Research is going to be the main element of this project. Information is the name of the game; statistics, reports, thoughts, etc. I'm not one to try to predict what humanity will have in the future based on vague ideas and no deep insight into the science, for science fiction has a history of being so hilariously wrong it's scary and confusing. Still, necessity is the mother of invention. Even if it may not seem necessary at this point (or never be necessary at all), we also have some technology that we don't really need (think... yellow food colouring?). Though advances of some sort or another happen fairly frequently, we often don't know where they're going. Scientific discovery has a tendency to bob and weave like a drunk trying to get to an ever-changing destination. Still, there is destination, there is drive, and every small step can be on the course or way off. The groundbreakers, the discoveries that completely overhaul (or solidly reinforce) a great swathe of science, those behave in pretty much the same manner.
When going about space theoretically, we can see (in some way or another) a very, very long distance. However, considering light travels at about 299,792 km/s in a vacuum, we don't even see an instantaneous rendition of our hands in front of our faces (and it takes even more time for your eyes to process and send the information to your brain, which in turn has to realize it just saw your hand). When looking into space distances measured in light years and parsecs (which are roughly three light years), the measurement itself is stating it takes that much time for the light to come back in years... if all it's crossing is vacuum. So we are, in fact, only seeing the light that is arriving ATM. Information can only go that fast; the tentative experiments upon information going faster than light have yielded no useful results. I've been doing some reading, and so far I've found (and been handed) some papers that looked like they could tell me something. So far I've read Space--How Far We Have Come, How Far There Is to Go by Steve Kilston and Ed Friedman. I didn't find anything that truly startled me. I would be at least somewhat concerned if I did; the predictive paper was written in 2000, and so far it was wrong (more explanations in another post).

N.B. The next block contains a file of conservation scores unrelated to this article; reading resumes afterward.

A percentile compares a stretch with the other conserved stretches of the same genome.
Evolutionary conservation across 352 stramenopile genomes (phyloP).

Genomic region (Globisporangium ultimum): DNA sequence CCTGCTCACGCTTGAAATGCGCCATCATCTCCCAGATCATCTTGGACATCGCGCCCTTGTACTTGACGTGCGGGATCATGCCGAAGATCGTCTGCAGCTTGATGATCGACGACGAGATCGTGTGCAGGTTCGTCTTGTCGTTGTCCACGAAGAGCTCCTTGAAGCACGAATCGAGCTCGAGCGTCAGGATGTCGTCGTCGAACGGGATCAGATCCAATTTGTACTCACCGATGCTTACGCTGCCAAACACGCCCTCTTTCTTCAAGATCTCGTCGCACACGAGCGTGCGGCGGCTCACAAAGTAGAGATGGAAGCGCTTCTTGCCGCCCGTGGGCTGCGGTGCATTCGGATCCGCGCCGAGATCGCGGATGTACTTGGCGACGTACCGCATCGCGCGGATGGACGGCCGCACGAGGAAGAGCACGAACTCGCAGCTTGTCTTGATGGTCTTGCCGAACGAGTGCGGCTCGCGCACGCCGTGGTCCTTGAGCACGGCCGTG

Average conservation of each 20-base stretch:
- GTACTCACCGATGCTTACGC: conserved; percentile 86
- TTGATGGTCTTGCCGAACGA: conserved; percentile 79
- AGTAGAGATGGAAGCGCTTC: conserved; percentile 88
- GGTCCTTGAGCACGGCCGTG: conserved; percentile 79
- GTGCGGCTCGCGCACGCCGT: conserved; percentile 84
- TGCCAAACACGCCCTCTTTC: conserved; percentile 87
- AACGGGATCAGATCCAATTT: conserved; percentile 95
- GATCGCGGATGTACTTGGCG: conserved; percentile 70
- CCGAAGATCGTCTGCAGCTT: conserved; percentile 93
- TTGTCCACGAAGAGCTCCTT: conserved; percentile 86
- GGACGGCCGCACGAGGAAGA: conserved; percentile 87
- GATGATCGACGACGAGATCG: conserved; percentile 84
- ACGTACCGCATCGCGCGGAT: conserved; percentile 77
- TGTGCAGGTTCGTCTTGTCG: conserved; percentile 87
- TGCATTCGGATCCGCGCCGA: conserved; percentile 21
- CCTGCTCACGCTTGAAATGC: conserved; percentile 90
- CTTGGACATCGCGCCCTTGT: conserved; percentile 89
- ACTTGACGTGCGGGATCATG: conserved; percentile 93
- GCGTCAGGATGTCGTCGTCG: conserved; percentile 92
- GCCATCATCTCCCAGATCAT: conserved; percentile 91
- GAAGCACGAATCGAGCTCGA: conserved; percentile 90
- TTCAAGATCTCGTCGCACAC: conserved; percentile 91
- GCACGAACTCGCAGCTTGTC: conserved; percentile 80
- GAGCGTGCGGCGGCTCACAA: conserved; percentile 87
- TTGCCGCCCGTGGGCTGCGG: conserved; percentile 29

I have more papers left to read, and I will find many, many more. I will interview people (I have at least one person I might be able to find). At the end of this project, I plan on being able to speak somewhat more meaningfully on how projects are coming along, and how they can be expected to continue.